Palate fatigue is real after too much wine. By the time your on your 20th wine of the day you can't make sound judgements.

Don't get drunk.

The temperature of the wine makes a huge difference. If a wine is too cold you won't get much flavor. It's best to taste any wine, red or white, close to a cool room temp. to get the full flavors.

Ask how long a bottle has been open. If it was just opened give it a good swirl to aerate. If it's been open awhile smell for oxidation (a bit of a vinegar or sherry-like smell).

Put a wine in it's place. That is, in what setting are you likely to serve a wine like this if you were to buy it? Big reds are probably going with a meal; soft whites might be by a before dinner drink. Age you going to let the wine set for a year or drink in the coming weeks like most?

A Pinot Gris and a Cabernet Sauvignon are not used the same way. Think of other shopping you do. If you're buying clothes do you just pick whatever you like best, do you just pick what is cheapest, or are you shopping for some specific event--like for work, do gardening, jog, weekend casual, etc? Shop for wine the same way. I've had people say things like, "Whenever I go wine tasting I always buy reds. Then when I get home and want a white I have to go to the grocery store."

Last, but not least, I can't say this enough: It's up to your nose and palate as to what you'll like.

Monday, May 11, 2009

A new kind of tasting room

Winery tasting room and their wine sales are big business in much of CA. No news there.

An underground business in the Northern California coastal areas is marijuana production; in much of the same areas as are known for wine grape production. There's a new move on to legalize pot. This time the advocates are using tax revenue as a reason to legalize in cash-strapped CA.

At this point the state gov't would do almost anything for money.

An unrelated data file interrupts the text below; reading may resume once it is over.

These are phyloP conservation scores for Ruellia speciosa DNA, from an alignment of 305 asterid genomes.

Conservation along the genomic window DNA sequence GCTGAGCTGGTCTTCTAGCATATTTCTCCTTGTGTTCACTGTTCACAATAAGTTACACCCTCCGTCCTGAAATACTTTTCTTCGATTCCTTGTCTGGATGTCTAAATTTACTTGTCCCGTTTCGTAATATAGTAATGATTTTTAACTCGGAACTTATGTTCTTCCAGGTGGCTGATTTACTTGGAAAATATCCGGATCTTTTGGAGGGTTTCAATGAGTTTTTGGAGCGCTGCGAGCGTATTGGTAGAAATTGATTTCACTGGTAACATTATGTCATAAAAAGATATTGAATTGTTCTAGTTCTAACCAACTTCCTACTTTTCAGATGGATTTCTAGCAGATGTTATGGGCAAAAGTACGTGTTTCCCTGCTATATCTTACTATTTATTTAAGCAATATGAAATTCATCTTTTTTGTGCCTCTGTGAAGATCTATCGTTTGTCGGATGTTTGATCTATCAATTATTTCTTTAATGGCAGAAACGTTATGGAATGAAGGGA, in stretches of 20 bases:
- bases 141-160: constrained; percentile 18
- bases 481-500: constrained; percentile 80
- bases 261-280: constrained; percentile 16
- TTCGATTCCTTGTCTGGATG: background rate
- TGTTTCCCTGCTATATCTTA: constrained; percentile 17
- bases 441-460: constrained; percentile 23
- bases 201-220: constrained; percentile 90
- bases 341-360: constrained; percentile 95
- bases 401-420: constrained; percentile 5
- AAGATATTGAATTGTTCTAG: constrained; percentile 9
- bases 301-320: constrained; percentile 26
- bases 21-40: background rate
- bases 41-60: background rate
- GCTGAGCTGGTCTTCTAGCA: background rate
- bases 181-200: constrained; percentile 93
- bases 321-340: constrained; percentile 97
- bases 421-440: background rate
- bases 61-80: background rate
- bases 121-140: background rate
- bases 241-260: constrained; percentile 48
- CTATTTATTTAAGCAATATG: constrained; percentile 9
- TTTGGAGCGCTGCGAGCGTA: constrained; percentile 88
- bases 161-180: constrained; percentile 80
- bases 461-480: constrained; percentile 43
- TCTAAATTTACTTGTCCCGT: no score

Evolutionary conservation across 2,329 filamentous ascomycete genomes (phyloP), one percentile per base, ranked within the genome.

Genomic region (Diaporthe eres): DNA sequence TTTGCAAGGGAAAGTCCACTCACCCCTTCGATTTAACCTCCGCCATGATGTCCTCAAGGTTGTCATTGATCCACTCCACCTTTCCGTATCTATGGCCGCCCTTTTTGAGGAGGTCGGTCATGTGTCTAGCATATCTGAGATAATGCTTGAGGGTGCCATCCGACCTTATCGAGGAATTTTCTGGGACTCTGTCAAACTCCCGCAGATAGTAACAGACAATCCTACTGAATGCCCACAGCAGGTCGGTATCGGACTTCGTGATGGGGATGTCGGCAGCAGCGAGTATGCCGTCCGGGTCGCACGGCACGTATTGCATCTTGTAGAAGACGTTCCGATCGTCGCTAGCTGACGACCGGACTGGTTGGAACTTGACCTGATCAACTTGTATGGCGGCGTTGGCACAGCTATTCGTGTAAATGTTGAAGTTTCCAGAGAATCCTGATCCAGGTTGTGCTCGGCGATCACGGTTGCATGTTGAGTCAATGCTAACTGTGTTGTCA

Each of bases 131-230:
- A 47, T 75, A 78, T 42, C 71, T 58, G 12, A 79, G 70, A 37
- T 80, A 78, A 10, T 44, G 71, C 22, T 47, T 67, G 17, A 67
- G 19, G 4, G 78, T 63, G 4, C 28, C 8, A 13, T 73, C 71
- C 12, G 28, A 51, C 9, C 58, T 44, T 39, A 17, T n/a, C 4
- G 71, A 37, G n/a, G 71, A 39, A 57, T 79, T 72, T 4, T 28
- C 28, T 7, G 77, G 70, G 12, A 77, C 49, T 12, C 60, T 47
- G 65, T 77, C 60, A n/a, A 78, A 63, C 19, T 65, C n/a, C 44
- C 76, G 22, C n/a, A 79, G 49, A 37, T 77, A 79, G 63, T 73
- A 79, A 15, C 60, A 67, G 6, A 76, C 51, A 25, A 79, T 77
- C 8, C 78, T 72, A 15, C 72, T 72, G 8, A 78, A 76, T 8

The best quote from one of the legalization advocates was that she "could see marijuana tasting rooms much as there are for wine to boost tourism." Our salvation is at hand! I can envision the buses hitting a couple of these "tasting rooms" then raiding the nearest 7-11 of every hot dog, Oreo and Slurpy in stock. Economic spillover at its best

Sunday, May 10, 2009

It's getting hot out!

Time for a nice, cold Lagunitas IPA. If you like it hoppy this is the standard to judge the others by.

OK, this is supposed to be a wine blog. I can't help it.

How about dry rosés? Ever had one? Or are you scared to be called a sissy? :) The style comes from the Mediterranean area using the saignée method meaning it's made from red wine juice. This isn't the syrupy crap you usually get from Californian White Zinfandels. They can actually go with a meal. It's a good hot weather wine.

The unenviable task of the wine marketers is getting Americans who think pink wine should taste like Dr. Pepper with a kick. A similar problem is convincing Americans screw caps can go on good wines.

I admit I'd rather have a cold brewski on a hot, sunny day, but rosé is still an option when it's too warm for red wine or even Chardonnay.

Still, an IPA or Pale Ale would hit the spot ...

Friday, May 8, 2009

It's BBQ season!

It's getting warm and time to fire up the grill. This means Zinfandel (ok, and it means beer).

Most grilled foods will go with Zin. Some of the lighter foods, like chicken and seafood, will depend on how they're sauced.
I love grilled chicken and Zinfandel. If you marinade or slather on something a bit spicy or tomato-based then it's calling for Zin (ok, or beer). :)
Fish with a salsa to finish can work well. Grilled beef or sausage--yum! Even grilled veggies if you spice 'em up.
Zins usually have a spicy, peppery finish that works well with these foods. Just watch the alcohol levels if you want a Zin that pairs well.
Syrah is another good wine with grilled beef.
And while we're on the subject of beer I'm looking forward to grilling on a hot night with a cold Sierra Nevada Pale Ale. How 'bout you?